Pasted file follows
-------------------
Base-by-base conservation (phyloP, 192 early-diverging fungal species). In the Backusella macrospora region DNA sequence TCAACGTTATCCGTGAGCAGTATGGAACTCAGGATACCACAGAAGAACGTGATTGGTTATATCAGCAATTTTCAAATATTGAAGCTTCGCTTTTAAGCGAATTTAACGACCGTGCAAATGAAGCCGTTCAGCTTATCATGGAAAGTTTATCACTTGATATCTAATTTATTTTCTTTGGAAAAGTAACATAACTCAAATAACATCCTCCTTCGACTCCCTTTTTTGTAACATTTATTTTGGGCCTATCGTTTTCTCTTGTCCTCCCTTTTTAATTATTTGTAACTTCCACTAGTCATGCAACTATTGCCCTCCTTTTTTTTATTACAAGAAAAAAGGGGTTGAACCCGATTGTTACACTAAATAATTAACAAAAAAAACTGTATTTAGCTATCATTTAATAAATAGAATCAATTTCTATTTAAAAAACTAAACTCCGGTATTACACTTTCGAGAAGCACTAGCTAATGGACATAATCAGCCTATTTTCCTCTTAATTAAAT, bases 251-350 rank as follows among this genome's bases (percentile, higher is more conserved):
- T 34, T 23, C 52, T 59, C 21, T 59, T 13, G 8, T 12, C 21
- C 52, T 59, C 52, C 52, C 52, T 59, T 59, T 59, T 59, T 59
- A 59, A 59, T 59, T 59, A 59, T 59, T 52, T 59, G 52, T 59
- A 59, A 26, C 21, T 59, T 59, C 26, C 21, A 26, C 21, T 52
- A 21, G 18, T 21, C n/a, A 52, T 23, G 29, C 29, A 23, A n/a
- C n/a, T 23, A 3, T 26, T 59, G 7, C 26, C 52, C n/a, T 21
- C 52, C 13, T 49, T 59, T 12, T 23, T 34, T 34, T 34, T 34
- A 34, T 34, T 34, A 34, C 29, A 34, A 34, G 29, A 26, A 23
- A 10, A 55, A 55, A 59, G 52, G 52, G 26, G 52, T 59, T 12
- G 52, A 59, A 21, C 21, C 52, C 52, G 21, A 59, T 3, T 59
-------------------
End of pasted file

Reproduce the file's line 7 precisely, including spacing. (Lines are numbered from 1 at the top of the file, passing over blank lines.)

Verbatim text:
- C n/a, T 23, A 3, T 26, T 59, G 7, C 26, C 52, C n/a, T 21